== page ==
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There is definately transporting schema evident in a number of the children - we have tried to accommodate this, providing bags, trolleys, boxes, baskets etc and are happy for children to transport toys around the setting as long as they leave some toys in the areas for children to play with and PUT THEM BACK! And it's the latter that is proving very difficult. The children that clearly show the transporting schema do tend to use that in different ways so I'm not so worried about the repetitiveness of their play. It is some other children that I'm concerned about - for example, there is a group who ALWAYS choose to go to the home-corner but when asked don't know what they want to do when they get there, even when we try to have a more extended discussion with them, making subtle suggestions etc. So when they get to the home-corner, firstly most of the things come off the shelves (and we have reduced number of resources so children can clearly see what is available and where to return things) then often these things will end up in the oven or all over the table, then the children walk away from the area. Adult interaction does help but we feel we have to really lead them to extend their play, as opposed to engaging in sustained shared thinking which is maybe what they need but of course we don't have enough adults to have someone with them all the time. Hmmm...

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I know it's not very EYFS but I once got frustrated with the same problem and closed the offending area for a few days. It was amazing how it got the children out of a 'rut' and it was never quite so much of a problem afterwards. I would also at the same time look at really accommodating these children's interests in different areas so the are more tempted by them. Try really talking up whatever it is you have provided that you think will appeal to them during carpet time so that they know it's there and are keen to access it.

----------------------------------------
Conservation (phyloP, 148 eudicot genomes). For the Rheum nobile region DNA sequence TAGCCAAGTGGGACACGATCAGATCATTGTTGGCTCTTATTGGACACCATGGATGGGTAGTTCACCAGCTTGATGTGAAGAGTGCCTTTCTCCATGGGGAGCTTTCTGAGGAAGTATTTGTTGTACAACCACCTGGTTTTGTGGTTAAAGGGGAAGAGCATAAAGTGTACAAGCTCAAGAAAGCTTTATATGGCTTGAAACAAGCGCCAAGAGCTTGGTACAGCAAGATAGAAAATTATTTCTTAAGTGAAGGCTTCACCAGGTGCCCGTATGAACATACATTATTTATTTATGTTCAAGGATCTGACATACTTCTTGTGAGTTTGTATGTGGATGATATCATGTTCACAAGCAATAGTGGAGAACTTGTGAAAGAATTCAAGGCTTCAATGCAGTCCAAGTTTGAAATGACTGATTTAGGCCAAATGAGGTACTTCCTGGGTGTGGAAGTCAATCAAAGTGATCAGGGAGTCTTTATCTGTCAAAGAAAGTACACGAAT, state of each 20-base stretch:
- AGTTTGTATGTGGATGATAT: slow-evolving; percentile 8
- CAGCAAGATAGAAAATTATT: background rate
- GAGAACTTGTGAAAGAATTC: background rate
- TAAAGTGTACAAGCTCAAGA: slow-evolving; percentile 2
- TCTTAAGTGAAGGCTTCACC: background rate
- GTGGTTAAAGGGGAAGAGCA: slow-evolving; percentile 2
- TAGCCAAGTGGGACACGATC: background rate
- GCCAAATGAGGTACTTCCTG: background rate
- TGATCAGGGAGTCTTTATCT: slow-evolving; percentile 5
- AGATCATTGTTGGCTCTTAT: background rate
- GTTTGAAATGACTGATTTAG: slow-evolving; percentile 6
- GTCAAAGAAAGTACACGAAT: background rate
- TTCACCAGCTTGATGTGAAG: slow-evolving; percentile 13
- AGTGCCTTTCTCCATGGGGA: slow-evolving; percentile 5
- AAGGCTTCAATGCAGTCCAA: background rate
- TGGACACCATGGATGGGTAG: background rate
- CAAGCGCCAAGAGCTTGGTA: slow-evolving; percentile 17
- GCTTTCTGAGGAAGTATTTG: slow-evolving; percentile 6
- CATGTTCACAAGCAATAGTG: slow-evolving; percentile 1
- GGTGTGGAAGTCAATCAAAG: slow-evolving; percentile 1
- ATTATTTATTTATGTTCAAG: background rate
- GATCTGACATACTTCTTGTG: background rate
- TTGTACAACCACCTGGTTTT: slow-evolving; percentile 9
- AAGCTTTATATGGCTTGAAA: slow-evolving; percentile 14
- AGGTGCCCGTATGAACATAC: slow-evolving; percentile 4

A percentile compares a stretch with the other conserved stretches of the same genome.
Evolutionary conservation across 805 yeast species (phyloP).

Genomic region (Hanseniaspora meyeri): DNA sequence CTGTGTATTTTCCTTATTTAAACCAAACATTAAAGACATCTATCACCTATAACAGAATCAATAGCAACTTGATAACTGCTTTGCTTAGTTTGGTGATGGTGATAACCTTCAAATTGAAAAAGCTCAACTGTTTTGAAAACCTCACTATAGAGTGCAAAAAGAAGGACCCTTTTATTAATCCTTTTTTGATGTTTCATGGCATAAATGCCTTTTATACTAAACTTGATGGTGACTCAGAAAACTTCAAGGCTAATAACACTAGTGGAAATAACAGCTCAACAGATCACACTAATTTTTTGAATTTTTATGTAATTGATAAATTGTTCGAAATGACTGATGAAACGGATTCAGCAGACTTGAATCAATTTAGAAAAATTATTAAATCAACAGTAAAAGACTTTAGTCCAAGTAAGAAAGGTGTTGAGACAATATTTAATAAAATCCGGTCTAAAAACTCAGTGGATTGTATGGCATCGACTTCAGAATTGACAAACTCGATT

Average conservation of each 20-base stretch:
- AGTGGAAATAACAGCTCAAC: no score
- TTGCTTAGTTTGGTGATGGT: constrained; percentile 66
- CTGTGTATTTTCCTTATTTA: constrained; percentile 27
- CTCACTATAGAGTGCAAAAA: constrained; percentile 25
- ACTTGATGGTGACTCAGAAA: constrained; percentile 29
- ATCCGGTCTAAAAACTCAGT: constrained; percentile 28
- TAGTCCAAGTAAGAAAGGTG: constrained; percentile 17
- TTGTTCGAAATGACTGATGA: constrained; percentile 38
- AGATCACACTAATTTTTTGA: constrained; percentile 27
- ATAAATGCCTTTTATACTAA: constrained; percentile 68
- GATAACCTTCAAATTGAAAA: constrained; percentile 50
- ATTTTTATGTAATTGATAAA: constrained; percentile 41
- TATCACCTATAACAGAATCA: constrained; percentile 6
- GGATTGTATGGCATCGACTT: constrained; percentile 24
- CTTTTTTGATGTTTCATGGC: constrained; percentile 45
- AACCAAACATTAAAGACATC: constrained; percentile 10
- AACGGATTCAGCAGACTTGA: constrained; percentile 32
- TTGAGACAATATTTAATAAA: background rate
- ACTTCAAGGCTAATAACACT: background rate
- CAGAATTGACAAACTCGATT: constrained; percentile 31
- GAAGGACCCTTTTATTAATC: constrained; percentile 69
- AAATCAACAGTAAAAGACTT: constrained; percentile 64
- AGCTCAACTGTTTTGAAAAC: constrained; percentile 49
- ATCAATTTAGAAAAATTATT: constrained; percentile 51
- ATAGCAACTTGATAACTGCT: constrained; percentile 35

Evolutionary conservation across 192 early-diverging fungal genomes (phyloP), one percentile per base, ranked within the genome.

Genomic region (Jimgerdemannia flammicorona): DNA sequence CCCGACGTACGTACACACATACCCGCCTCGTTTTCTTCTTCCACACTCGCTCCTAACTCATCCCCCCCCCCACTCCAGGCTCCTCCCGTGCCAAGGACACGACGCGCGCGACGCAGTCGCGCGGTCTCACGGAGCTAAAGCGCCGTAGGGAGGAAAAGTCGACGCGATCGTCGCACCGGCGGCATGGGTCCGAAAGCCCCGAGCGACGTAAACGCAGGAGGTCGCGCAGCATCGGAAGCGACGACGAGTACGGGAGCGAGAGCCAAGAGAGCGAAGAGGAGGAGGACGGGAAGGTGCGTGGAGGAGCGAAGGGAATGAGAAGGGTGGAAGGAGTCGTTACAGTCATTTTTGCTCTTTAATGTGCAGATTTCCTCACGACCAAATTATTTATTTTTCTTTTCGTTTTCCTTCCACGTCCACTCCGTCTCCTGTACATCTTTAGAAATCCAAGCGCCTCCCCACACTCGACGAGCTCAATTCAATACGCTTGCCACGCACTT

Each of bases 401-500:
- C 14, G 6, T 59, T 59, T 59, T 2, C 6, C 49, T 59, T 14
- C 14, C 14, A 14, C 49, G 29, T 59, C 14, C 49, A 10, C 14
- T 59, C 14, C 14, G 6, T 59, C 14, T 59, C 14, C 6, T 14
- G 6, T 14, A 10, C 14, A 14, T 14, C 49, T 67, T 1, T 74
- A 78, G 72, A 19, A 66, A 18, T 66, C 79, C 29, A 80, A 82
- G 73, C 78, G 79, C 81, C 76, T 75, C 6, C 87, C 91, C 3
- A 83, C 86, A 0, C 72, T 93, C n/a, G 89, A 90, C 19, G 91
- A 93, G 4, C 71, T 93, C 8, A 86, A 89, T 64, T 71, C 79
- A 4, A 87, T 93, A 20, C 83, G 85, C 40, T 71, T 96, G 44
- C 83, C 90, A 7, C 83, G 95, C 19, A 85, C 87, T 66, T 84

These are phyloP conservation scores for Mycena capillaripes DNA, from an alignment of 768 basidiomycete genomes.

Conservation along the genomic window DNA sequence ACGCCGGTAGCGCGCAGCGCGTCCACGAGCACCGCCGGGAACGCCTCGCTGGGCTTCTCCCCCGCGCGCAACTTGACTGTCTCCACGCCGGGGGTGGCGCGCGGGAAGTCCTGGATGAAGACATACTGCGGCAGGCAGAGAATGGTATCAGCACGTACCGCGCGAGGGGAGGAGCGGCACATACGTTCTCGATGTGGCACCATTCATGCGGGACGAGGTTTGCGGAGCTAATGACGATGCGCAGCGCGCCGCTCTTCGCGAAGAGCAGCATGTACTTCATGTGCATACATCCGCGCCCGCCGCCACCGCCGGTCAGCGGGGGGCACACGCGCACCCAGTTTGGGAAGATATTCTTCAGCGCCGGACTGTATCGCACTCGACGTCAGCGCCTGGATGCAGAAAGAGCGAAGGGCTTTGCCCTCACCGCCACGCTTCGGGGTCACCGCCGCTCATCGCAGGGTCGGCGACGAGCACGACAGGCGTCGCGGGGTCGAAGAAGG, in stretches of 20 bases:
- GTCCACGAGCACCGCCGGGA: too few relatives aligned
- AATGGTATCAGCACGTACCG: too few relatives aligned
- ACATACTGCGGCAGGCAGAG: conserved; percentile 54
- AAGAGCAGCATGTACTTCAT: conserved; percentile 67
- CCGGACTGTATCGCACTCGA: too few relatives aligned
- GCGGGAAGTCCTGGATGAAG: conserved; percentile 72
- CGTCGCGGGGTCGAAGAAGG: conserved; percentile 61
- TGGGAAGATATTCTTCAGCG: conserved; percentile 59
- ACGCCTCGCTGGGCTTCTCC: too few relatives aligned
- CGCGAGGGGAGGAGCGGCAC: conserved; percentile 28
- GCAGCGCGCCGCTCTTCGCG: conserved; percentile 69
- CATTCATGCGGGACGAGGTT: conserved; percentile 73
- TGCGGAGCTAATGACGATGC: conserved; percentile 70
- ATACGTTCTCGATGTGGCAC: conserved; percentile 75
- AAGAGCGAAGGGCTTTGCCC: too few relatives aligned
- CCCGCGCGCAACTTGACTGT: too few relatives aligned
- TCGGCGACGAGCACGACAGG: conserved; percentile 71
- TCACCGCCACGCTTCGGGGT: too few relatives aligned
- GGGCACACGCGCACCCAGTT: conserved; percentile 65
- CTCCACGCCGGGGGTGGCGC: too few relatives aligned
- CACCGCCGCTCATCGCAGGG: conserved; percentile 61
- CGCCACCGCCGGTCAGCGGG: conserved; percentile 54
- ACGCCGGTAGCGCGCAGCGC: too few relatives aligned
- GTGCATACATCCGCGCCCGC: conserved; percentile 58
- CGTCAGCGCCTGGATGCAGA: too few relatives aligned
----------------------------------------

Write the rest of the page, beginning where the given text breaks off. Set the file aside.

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Thanks Kariana, I think we may have to try your idea of closing the offending areas - we have done this in the past with the construction area (all boxes just tipped up-side down!) and in the playhouse and it did seem to have some effect. That has just made me think of an idea - maybe we could close the house for 'refurbishment' then after a day get into role as designers etc to re-do the homecorner - get children to have real ownership of resources - put them where THEY think they should be and see if that makes a difference? We could also get them to take pictures of the 'finished article' so they have a really clear idea of how it should look when tidied? What do you think?

 

I think I will do more of what you suggest as well about telling the children more about what's on offer - as I think these children don't 'see' what is there as they always go to their favourite areas.